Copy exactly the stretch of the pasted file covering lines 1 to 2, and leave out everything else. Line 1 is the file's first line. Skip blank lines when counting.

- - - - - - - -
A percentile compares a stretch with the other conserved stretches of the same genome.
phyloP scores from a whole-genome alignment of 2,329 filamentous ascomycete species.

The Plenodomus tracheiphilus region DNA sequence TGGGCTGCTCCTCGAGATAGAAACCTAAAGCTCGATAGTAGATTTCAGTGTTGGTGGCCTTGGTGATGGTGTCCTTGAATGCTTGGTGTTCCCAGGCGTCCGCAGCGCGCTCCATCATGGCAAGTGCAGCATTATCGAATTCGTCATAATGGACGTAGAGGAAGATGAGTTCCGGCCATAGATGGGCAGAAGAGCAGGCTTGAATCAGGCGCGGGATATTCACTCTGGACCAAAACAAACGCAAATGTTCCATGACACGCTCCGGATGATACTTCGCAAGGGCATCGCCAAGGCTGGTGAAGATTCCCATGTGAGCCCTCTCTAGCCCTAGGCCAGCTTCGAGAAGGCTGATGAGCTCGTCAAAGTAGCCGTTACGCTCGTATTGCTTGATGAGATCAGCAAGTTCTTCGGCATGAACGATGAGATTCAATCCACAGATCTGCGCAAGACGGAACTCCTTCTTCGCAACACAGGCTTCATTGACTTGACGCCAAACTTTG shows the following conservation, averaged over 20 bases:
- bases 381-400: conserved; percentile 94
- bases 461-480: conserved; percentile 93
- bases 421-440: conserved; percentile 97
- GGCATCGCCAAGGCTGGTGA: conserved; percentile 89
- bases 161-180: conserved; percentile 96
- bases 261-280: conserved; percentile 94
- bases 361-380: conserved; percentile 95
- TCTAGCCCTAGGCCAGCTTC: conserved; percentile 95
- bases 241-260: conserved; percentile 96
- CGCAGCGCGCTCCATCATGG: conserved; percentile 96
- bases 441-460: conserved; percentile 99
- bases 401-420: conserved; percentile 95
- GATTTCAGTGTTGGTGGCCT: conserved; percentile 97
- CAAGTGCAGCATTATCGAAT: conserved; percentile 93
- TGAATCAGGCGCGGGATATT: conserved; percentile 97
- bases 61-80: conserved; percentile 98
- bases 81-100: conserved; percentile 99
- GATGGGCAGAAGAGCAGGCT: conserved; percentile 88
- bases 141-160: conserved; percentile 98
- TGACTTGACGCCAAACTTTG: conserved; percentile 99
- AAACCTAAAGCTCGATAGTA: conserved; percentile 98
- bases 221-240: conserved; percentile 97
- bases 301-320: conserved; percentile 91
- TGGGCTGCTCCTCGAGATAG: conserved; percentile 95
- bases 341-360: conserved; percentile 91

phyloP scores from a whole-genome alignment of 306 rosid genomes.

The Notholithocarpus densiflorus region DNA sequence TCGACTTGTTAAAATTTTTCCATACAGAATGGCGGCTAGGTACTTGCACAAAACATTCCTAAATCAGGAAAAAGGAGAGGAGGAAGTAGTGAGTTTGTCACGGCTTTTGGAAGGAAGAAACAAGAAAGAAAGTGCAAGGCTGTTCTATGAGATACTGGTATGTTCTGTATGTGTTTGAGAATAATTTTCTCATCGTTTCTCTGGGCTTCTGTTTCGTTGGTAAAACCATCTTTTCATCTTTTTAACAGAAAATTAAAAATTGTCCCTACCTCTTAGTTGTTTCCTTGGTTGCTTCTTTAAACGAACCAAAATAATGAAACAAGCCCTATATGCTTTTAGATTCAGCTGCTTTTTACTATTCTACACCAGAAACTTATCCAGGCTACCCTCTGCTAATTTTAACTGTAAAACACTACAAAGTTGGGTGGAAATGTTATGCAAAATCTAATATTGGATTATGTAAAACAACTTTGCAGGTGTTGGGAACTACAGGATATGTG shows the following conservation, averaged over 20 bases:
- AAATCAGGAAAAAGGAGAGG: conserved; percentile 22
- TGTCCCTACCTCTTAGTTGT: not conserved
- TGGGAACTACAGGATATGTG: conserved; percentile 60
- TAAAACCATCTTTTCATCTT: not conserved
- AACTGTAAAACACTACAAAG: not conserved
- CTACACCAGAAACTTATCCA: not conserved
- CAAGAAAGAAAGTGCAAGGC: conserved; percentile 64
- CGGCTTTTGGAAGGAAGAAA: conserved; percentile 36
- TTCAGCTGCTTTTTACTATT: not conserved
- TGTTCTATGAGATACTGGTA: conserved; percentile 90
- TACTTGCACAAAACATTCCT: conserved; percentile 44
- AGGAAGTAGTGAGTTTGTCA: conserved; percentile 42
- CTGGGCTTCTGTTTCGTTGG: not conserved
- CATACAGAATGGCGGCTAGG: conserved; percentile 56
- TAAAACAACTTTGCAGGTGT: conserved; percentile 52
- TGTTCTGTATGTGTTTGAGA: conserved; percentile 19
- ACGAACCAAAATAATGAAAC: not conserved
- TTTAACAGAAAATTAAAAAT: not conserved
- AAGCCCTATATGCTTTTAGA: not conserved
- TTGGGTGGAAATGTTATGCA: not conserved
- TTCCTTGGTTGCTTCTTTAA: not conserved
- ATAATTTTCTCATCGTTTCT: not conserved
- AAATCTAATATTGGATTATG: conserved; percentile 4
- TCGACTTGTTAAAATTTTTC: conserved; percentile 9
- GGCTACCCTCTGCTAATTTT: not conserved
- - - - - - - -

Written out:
A percentile compares a stretch with the other conserved stretches of the same genome.
phyloP scores from a whole-genome alignment of 2,329 filamentous ascomycete species.